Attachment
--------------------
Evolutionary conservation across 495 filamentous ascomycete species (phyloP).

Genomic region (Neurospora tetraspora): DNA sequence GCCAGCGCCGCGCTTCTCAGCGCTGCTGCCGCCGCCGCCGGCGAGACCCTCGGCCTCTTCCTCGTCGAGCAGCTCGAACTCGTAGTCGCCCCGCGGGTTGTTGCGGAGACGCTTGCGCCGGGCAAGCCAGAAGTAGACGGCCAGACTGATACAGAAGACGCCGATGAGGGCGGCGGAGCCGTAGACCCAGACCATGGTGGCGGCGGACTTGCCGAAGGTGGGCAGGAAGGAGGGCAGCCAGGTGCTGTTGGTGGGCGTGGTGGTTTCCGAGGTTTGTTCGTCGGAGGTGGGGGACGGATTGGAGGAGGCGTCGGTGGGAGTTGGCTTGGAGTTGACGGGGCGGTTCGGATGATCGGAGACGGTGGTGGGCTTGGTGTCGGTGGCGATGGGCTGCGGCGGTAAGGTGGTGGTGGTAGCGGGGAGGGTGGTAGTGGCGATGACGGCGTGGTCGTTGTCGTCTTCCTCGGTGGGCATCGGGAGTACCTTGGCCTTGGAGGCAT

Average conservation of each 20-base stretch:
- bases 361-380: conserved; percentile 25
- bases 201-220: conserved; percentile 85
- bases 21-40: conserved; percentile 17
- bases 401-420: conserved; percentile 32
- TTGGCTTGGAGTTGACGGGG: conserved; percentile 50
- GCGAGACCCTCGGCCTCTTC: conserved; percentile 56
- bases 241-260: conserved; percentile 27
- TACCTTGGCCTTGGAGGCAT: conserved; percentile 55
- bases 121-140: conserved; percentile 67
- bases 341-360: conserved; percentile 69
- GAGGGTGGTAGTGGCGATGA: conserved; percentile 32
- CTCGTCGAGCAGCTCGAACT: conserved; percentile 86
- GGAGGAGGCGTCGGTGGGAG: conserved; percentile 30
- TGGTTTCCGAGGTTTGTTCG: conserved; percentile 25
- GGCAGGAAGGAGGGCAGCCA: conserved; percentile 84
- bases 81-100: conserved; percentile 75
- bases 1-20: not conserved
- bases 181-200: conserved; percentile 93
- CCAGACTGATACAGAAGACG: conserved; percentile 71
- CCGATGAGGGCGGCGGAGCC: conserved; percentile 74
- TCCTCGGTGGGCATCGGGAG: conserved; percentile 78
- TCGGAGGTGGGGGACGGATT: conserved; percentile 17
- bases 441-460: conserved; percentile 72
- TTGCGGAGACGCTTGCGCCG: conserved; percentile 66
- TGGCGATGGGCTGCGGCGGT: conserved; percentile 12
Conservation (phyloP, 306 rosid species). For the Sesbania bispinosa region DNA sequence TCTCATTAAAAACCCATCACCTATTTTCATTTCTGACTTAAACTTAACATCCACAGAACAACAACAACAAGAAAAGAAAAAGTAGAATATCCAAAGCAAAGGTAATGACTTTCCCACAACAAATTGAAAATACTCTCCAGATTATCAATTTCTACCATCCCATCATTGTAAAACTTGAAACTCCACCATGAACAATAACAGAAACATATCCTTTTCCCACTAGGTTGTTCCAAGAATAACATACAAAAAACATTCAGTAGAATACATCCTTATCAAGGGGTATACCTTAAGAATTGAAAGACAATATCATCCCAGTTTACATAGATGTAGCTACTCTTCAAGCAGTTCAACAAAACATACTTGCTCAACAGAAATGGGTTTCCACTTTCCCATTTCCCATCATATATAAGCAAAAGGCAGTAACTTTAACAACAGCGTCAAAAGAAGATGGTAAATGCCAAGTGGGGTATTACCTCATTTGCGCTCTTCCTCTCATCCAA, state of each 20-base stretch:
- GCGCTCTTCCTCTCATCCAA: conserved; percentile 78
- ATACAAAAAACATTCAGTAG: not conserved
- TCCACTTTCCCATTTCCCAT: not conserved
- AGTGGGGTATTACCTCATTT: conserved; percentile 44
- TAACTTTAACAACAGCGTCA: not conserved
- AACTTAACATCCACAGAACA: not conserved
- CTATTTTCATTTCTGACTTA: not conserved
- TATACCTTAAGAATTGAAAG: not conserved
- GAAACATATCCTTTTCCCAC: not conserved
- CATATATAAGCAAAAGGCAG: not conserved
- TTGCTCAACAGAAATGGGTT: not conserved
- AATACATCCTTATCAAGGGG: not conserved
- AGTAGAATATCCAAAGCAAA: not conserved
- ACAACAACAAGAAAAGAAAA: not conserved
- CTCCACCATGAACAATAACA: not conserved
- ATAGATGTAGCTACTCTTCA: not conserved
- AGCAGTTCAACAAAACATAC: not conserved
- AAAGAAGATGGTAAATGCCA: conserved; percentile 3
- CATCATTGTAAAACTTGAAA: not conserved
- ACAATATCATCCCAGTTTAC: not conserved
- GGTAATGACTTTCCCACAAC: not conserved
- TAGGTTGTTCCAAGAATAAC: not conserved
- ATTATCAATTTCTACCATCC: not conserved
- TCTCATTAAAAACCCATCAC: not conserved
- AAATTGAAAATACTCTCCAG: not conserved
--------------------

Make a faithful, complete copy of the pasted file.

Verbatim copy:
Evolutionary conservation across 495 filamentous ascomycete species (phyloP).

Genomic region (Neurospora tetraspora): DNA sequence GCCAGCGCCGCGCTTCTCAGCGCTGCTGCCGCCGCCGCCGGCGAGACCCTCGGCCTCTTCCTCGTCGAGCAGCTCGAACTCGTAGTCGCCCCGCGGGTTGTTGCGGAGACGCTTGCGCCGGGCAAGCCAGAAGTAGACGGCCAGACTGATACAGAAGACGCCGATGAGGGCGGCGGAGCCGTAGACCCAGACCATGGTGGCGGCGGACTTGCCGAAGGTGGGCAGGAAGGAGGGCAGCCAGGTGCTGTTGGTGGGCGTGGTGGTTTCCGAGGTTTGTTCGTCGGAGGTGGGGGACGGATTGGAGGAGGCGTCGGTGGGAGTTGGCTTGGAGTTGACGGGGCGGTTCGGATGATCGGAGACGGTGGTGGGCTTGGTGTCGGTGGCGATGGGCTGCGGCGGTAAGGTGGTGGTGGTAGCGGGGAGGGTGGTAGTGGCGATGACGGCGTGGTCGTTGTCGTCTTCCTCGGTGGGCATCGGGAGTACCTTGGCCTTGGAGGCAT

Average conservation of each 20-base stretch:
- bases 361-380: conserved; percentile 25
- bases 201-220: conserved; percentile 85
- bases 21-40: conserved; percentile 17
- bases 401-420: conserved; percentile 32
- TTGGCTTGGAGTTGACGGGG: conserved; percentile 50
- GCGAGACCCTCGGCCTCTTC: conserved; percentile 56
- bases 241-260: conserved; percentile 27
- TACCTTGGCCTTGGAGGCAT: conserved; percentile 55
- bases 121-140: conserved; percentile 67
- bases 341-360: conserved; percentile 69
- GAGGGTGGTAGTGGCGATGA: conserved; percentile 32
- CTCGTCGAGCAGCTCGAACT: conserved; percentile 86
- GGAGGAGGCGTCGGTGGGAG: conserved; percentile 30
- TGGTTTCCGAGGTTTGTTCG: conserved; percentile 25
- GGCAGGAAGGAGGGCAGCCA: conserved; percentile 84
- bases 81-100: conserved; percentile 75
- bases 1-20: not conserved
- bases 181-200: conserved; percentile 93
- CCAGACTGATACAGAAGACG: conserved; percentile 71
- CCGATGAGGGCGGCGGAGCC: conserved; percentile 74
- TCCTCGGTGGGCATCGGGAG: conserved; percentile 78
- TCGGAGGTGGGGGACGGATT: conserved; percentile 17
- bases 441-460: conserved; percentile 72
- TTGCGGAGACGCTTGCGCCG: conserved; percentile 66
- TGGCGATGGGCTGCGGCGGT: conserved; percentile 12
Conservation (phyloP, 306 rosid species). For the Sesbania bispinosa region DNA sequence TCTCATTAAAAACCCATCACCTATTTTCATTTCTGACTTAAACTTAACATCCACAGAACAACAACAACAAGAAAAGAAAAAGTAGAATATCCAAAGCAAAGGTAATGACTTTCCCACAACAAATTGAAAATACTCTCCAGATTATCAATTTCTACCATCCCATCATTGTAAAACTTGAAACTCCACCATGAACAATAACAGAAACATATCCTTTTCCCACTAGGTTGTTCCAAGAATAACATACAAAAAACATTCAGTAGAATACATCCTTATCAAGGGGTATACCTTAAGAATTGAAAGACAATATCATCCCAGTTTACATAGATGTAGCTACTCTTCAAGCAGTTCAACAAAACATACTTGCTCAACAGAAATGGGTTTCCACTTTCCCATTTCCCATCATATATAAGCAAAAGGCAGTAACTTTAACAACAGCGTCAAAAGAAGATGGTAAATGCCAAGTGGGGTATTACCTCATTTGCGCTCTTCCTCTCATCCAA, state of each 20-base stretch:
- GCGCTCTTCCTCTCATCCAA: conserved; percentile 78
- ATACAAAAAACATTCAGTAG: not conserved
- TCCACTTTCCCATTTCCCAT: not conserved
- AGTGGGGTATTACCTCATTT: conserved; percentile 44
- TAACTTTAACAACAGCGTCA: not conserved
- AACTTAACATCCACAGAACA: not conserved
- CTATTTTCATTTCTGACTTA: not conserved
- TATACCTTAAGAATTGAAAG: not conserved
- GAAACATATCCTTTTCCCAC: not conserved
- CATATATAAGCAAAAGGCAG: not conserved
- TTGCTCAACAGAAATGGGTT: not conserved
- AATACATCCTTATCAAGGGG: not conserved
- AGTAGAATATCCAAAGCAAA: not conserved
- ACAACAACAAGAAAAGAAAA: not conserved
- CTCCACCATGAACAATAACA: not conserved
- ATAGATGTAGCTACTCTTCA: not conserved
- AGCAGTTCAACAAAACATAC: not conserved
- AAAGAAGATGGTAAATGCCA: conserved; percentile 3
- CATCATTGTAAAACTTGAAA: not conserved
- ACAATATCATCCCAGTTTAC: not conserved
- GGTAATGACTTTCCCACAAC: not conserved
- TAGGTTGTTCCAAGAATAAC: not conserved
- ATTATCAATTTCTACCATCC: not conserved
- TCTCATTAAAAACCCATCAC: not conserved
- AAATTGAAAATACTCTCCAG: not conserved